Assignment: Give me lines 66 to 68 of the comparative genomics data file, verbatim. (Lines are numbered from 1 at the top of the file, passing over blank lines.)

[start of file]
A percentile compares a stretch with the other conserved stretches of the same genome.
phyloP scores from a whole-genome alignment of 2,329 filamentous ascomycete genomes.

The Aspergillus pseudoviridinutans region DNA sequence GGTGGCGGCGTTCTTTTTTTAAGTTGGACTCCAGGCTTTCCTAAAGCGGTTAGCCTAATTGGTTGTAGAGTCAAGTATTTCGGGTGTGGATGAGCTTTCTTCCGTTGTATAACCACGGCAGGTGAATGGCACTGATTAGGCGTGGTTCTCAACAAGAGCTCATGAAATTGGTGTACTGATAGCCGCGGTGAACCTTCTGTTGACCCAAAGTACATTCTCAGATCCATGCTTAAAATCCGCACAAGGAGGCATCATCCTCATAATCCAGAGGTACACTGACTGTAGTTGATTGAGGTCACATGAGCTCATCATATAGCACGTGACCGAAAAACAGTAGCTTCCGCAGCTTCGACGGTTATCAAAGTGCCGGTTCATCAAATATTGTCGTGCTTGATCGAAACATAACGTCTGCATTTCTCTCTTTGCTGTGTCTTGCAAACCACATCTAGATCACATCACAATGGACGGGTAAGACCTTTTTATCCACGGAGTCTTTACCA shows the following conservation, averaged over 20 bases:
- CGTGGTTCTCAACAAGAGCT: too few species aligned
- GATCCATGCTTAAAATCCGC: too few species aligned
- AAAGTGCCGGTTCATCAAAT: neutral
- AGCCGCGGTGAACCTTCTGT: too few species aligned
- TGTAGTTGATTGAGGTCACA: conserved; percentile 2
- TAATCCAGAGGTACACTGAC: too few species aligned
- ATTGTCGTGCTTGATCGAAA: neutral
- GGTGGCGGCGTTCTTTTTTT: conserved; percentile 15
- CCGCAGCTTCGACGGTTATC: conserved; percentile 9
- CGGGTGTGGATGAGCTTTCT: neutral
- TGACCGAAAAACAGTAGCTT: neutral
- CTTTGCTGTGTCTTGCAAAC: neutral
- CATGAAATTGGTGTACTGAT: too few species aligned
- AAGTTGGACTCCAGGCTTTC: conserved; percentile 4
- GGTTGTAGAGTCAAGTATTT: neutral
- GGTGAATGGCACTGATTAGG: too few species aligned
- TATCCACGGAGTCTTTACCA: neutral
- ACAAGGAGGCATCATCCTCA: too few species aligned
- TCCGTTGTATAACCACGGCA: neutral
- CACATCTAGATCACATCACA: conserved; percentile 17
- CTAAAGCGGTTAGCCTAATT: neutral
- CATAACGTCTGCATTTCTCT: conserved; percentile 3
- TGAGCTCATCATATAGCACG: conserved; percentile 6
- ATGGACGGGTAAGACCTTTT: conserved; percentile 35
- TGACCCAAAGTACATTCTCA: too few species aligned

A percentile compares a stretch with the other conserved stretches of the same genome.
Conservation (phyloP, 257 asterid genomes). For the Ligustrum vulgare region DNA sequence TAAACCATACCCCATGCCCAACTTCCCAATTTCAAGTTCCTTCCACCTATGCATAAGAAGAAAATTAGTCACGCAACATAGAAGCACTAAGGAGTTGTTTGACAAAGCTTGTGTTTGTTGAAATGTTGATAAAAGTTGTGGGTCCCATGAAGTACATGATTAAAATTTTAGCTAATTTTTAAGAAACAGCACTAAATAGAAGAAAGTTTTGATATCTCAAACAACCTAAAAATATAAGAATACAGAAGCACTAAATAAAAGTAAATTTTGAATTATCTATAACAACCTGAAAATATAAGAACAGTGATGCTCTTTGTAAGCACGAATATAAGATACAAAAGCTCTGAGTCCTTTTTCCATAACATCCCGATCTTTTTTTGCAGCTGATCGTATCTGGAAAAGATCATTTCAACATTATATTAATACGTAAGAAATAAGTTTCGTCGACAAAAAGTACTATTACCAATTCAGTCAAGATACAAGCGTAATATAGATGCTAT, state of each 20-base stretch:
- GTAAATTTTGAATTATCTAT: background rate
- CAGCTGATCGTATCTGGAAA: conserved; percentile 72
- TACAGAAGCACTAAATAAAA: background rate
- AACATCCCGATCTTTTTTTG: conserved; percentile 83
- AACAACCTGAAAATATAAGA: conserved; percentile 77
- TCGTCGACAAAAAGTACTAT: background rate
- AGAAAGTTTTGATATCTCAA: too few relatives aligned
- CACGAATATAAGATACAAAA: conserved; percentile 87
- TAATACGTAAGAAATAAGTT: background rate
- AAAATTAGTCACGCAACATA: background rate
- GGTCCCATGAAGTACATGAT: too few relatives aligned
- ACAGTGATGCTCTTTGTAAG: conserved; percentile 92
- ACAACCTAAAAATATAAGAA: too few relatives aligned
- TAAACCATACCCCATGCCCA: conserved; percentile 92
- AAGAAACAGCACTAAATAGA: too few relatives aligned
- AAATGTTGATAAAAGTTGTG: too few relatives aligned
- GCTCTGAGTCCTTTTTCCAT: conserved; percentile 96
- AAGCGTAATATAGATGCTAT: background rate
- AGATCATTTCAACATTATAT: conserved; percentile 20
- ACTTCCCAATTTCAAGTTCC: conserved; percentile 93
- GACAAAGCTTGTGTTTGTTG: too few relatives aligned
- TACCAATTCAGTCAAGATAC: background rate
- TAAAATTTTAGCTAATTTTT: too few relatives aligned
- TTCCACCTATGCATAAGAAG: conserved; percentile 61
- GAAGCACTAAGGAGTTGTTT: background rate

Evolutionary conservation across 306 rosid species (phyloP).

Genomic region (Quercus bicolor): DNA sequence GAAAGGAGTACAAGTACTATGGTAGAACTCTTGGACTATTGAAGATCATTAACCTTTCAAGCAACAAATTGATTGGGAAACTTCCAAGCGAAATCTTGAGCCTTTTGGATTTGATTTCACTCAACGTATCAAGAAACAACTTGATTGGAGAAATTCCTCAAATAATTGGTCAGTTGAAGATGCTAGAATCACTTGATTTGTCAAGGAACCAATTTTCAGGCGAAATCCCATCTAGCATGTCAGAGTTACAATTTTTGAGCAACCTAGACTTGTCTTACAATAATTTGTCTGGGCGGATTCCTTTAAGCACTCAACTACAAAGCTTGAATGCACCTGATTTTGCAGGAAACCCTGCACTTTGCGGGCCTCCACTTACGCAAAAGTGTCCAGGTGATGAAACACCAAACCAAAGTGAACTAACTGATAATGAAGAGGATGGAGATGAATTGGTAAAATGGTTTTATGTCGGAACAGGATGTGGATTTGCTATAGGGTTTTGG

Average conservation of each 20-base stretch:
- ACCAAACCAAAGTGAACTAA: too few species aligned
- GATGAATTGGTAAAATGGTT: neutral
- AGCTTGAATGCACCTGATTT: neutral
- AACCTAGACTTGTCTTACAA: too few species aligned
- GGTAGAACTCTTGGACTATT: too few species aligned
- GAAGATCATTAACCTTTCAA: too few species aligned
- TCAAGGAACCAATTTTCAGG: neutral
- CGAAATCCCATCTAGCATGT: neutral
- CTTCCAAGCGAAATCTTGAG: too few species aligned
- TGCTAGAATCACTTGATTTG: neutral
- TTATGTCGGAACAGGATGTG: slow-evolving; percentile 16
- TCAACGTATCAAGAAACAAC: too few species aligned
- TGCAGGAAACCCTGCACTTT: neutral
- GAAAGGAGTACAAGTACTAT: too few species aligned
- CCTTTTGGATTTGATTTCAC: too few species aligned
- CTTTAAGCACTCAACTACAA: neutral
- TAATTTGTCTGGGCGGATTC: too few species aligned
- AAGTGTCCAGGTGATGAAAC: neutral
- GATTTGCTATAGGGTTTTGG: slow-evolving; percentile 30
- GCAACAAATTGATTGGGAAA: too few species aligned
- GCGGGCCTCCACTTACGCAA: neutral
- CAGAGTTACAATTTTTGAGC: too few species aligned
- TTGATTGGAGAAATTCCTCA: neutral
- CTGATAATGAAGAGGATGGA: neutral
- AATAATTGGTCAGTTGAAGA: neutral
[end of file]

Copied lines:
- CGAAATCCCATCTAGCATGT: neutral
- CTTCCAAGCGAAATCTTGAG: too few species aligned
- TGCTAGAATCACTTGATTTG: neutral